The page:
The first is a patch to a vulnerability found in several versions of Internet Explorer (IE) 5 and 6 affecting Windows 98/ME/XP and Windows Server 2003 operating systems.
A remote code execution bug targeting Portable Networks Graphic (PNG) images and XML content, combined with the end user's visiting a malicious e-mail or Web site, would allow the attacker to gain administrative rights over the person's machine.
Microsoft officials also plugged another critical vulnerability aimed at Microsoft's HTML Help function, where an attacker could bypass the software's methods for validating input data. As with the other critical bug, a user would first have to visit a Web site hosting the malicious bug before gaining complete control of the system.https://o1.qnsr.com/log/p.gif?;n=203;c=204660766;s=9477;x=7936;f=201812281312070;u=j;z=TIMESTAMP;a=20392931;e=i A vulnerability in Microsoft's server message block (SMB), found in all Windows versions, rounds out the critical patches in this month's patch update. SMB is the protocol the Windows platform uses to share files, printers, serial ports and communication with other computers. A successful attack over a corporate network would allow a malware writer to execute code on machines throughout the network.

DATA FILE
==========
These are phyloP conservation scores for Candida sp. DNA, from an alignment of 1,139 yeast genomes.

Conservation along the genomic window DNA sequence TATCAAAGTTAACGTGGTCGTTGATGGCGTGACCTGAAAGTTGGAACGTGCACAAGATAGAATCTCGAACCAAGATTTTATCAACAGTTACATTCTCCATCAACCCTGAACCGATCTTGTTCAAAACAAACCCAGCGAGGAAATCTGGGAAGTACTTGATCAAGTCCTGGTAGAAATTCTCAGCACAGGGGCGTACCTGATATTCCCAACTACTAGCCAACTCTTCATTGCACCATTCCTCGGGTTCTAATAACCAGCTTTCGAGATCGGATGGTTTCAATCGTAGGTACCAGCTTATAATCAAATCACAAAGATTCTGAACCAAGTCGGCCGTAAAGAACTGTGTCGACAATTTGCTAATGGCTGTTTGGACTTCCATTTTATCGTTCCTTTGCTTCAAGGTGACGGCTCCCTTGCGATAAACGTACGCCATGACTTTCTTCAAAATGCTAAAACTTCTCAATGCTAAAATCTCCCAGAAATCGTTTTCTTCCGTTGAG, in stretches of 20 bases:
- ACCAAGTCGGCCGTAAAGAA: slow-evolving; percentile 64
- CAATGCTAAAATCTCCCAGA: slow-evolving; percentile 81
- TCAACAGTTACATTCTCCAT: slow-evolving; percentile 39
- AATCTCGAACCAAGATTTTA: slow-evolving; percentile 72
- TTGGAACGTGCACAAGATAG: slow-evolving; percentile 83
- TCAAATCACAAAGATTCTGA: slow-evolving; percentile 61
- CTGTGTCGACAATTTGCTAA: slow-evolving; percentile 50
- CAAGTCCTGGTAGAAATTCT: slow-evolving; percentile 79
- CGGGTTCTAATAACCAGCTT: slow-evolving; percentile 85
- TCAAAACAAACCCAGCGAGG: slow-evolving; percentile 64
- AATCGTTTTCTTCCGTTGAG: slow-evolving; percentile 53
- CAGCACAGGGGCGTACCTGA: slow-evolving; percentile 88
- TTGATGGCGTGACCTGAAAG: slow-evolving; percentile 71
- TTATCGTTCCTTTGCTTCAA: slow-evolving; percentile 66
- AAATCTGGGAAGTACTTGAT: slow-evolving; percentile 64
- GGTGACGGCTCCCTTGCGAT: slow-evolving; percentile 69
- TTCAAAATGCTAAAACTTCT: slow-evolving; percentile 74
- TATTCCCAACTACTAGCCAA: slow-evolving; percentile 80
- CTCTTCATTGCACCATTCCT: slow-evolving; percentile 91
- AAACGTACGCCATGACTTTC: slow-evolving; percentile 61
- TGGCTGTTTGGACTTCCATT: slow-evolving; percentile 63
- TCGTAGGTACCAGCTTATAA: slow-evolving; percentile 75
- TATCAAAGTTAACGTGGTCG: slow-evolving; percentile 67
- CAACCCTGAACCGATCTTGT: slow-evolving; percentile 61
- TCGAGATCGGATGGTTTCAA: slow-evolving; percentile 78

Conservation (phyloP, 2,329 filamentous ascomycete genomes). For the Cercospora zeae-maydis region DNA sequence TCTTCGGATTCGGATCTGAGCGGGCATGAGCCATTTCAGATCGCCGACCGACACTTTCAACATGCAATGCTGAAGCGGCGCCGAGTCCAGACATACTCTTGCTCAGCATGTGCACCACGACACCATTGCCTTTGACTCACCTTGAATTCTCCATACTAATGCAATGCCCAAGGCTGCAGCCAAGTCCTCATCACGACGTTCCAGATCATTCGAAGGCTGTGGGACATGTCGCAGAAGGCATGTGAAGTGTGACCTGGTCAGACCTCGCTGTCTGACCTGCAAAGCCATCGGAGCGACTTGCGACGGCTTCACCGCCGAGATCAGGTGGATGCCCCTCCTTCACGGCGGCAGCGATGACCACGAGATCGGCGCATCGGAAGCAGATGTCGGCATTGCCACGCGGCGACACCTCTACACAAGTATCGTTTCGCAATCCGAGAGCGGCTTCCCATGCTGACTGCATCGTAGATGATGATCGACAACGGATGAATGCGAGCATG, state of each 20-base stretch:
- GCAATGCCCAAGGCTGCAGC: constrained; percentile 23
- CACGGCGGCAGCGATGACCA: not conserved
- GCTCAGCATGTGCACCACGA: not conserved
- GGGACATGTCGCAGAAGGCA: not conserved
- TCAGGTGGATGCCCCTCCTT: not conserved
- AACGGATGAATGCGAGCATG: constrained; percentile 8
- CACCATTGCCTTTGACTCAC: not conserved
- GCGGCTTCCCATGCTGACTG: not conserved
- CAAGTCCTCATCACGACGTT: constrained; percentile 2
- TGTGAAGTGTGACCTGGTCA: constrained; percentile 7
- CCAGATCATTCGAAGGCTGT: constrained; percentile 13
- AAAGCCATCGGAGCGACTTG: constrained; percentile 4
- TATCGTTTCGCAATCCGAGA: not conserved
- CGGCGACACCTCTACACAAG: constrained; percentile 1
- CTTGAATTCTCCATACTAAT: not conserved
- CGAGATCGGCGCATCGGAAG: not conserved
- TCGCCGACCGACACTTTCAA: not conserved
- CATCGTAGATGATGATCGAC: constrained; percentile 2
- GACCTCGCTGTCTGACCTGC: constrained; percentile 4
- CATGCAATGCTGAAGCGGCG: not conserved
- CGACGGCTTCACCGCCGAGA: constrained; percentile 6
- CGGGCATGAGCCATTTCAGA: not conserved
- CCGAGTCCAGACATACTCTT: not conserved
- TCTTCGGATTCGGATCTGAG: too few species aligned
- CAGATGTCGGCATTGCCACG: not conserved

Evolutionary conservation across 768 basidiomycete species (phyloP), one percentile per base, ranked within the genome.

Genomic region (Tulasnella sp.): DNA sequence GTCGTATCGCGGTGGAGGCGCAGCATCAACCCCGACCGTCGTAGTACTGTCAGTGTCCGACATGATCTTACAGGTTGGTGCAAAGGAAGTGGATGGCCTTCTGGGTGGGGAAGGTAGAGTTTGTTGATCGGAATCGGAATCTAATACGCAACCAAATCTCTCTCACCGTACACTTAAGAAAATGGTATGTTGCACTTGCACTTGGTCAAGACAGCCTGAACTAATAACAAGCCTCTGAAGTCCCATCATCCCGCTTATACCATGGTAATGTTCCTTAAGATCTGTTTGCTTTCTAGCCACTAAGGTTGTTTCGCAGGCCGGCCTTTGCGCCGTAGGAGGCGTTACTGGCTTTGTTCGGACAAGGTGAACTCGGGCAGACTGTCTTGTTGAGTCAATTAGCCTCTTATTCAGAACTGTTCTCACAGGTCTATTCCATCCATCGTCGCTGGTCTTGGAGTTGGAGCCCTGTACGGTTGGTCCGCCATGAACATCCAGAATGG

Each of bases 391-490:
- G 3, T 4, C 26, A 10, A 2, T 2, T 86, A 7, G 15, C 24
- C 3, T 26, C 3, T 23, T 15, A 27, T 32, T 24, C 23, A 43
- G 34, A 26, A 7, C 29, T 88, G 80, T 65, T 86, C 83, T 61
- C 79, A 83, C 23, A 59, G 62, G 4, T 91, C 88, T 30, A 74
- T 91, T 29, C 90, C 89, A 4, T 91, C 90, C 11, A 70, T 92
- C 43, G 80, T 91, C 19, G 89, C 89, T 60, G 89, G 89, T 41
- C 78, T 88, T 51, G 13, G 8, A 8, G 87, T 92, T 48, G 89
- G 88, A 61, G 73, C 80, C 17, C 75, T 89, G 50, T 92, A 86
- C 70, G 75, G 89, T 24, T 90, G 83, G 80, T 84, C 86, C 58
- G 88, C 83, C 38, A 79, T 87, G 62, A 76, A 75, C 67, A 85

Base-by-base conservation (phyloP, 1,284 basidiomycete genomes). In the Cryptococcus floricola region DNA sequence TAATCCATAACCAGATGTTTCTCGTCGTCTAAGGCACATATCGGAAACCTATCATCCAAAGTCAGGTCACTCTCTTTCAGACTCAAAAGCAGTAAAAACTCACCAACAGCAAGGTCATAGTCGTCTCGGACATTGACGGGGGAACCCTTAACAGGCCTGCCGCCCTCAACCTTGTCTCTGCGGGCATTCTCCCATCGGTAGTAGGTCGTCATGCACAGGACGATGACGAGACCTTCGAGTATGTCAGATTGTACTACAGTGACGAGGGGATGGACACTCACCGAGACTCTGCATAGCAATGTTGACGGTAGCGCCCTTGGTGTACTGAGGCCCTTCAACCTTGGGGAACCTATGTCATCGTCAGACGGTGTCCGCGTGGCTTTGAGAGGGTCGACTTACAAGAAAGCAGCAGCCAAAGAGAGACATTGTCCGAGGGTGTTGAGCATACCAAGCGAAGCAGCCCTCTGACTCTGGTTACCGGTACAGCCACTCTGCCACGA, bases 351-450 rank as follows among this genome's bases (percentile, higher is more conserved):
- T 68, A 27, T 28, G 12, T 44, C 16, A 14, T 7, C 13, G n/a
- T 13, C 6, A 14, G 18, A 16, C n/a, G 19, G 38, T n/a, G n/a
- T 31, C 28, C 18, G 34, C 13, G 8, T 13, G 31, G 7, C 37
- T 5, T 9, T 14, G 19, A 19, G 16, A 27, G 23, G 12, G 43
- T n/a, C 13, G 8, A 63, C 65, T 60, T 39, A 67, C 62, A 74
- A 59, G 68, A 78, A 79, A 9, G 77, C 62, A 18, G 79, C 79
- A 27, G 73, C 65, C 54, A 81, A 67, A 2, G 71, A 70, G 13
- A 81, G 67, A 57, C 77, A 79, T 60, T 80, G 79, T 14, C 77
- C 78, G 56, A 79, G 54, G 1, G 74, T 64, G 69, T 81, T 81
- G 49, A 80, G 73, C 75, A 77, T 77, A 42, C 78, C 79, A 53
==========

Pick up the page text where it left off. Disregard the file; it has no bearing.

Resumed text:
Mitchell Ashley, CTO of network security vendor StillSecure, said the vulnerabilities patched in this month's update will keep security administrators busy, given the number of vulnerabilities and the number of different operating systems affected.
Recent patch updates also show that despite the considerable effort Microsoft has said it is placing on security, security experts are still finding flaws in new releases of its software.
''Now we're seeing patches not only to older operating systems but now we're seeing fixes that apply to [Windows Server] 2003, fixes that apply to [Windows XP and XP Service Pack 2],'' he said. ''There are certainly designs to make Longhorn a more secure operating system, but it's too early to tell what the impact of that is going to be and how different it will be from current generations of Windows operating systems.''